5) LOST.  Finally, network TV gets it right!  A long, complicated, mind-bending mystery!  From the beginning, LOST was about questions ("Guys, where are we?").  Could a show with such a strange premise and huge cast possibly keep its secrets and keep viewers satisfied?  The X-Files tried and failed.  So did Alias and Heroes.  Somehow, though, LOST managed that most difficult of balancing acts: it simultaneously delivered satisfying answers while withholding complete narrative closure.  Over LOST's five seasons, layers of mystery have been stripped away to reveal glimpses of a grander structure.  There is a sense that the characters (and the audience) are getting closer to the truth.  In fact, the greatest pleasure of LOST is piecing together clues from episode-to-episode and sensing the bigger picture come into view. Still, we have yet to see the whole picture and there is a chance that everything could fall apart.  There's a lot at stake in the upcoming final season of LOST.  Big revelations are due, but can they possibly meet viewer expectations?  I think the creators of LOST know what they're doing (a rarity for ongoing network serials) so I'm expecting surprising and satisfying answers.  I've got my fingers crossed, anyway.

OK, that's five shows.  There are many other great series from the past ten years and I'd like to discuss them all, but time and other obligations prevent me.  Still, I'd be remiss if I didn't at least mention these other noteworthy series from the 2000's.  They are:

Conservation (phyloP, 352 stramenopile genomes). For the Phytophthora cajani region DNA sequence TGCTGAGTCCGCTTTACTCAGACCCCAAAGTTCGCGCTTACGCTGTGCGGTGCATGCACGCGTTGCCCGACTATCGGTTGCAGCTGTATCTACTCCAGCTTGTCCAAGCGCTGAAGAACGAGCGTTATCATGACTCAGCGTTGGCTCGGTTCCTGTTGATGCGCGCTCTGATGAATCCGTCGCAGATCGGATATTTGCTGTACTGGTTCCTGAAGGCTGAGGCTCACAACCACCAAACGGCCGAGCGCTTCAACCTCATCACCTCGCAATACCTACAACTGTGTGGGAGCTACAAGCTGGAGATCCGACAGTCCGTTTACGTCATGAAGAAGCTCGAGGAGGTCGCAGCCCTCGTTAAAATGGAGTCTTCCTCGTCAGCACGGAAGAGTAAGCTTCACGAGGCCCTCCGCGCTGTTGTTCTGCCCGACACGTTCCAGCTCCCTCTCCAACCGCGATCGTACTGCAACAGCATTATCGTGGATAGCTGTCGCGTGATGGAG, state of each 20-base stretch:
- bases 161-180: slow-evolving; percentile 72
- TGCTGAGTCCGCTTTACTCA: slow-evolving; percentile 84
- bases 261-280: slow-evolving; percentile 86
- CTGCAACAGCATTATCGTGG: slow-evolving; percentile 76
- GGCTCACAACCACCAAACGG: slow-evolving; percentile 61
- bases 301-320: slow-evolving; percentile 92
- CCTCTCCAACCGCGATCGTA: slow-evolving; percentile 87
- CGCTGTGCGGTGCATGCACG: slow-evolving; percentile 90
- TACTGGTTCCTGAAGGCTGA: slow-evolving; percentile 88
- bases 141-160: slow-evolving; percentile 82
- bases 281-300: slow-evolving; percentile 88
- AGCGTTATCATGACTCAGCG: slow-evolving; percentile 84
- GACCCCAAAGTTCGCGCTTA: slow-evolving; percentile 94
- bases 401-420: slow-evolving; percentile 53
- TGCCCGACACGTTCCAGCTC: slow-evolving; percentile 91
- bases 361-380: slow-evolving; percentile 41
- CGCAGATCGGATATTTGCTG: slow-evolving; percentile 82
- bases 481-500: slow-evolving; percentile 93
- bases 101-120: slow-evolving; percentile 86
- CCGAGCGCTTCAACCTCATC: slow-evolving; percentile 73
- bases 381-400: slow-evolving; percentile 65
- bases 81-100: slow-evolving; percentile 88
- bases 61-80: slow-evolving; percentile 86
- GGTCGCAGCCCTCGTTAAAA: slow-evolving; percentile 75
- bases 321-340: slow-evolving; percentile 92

The West Wing, Deadwood, Big Love, the first two seasons of Battlestar Galactica (the last few seasons of Galactica make it one of the worst shows of the decade so let's just pretend they never happened!), Buffy the Vampire Slayer, Veronica Mars, and The Office (US version).

Of course, there are many series I've failed to see.  Shows like Arrested Development, The Shield and House have consistently garnered great reviews.  Their absence here says nothing about their quality.

Bonus!  Best Single Episodes of the Decade (in no particular order):

* "Blink;" Doctor Who 
* "The Body;" Buffy the Vampire Slayer
* "17 People;" The West Wing
* "The Return of the Fellowship of the Ring to the Two Towers;" South Park
* "Out of Gas;" Firefly
* "Training;" The Office (UK)
* "The Constant;" LOST
* "Pilot, Parts 1 & 2;" LOST
* "Here Was a Man;" Deadwood
* "33;" Battlestar Galactica
* "You Can't Go Home Again;" Battlestar Galactica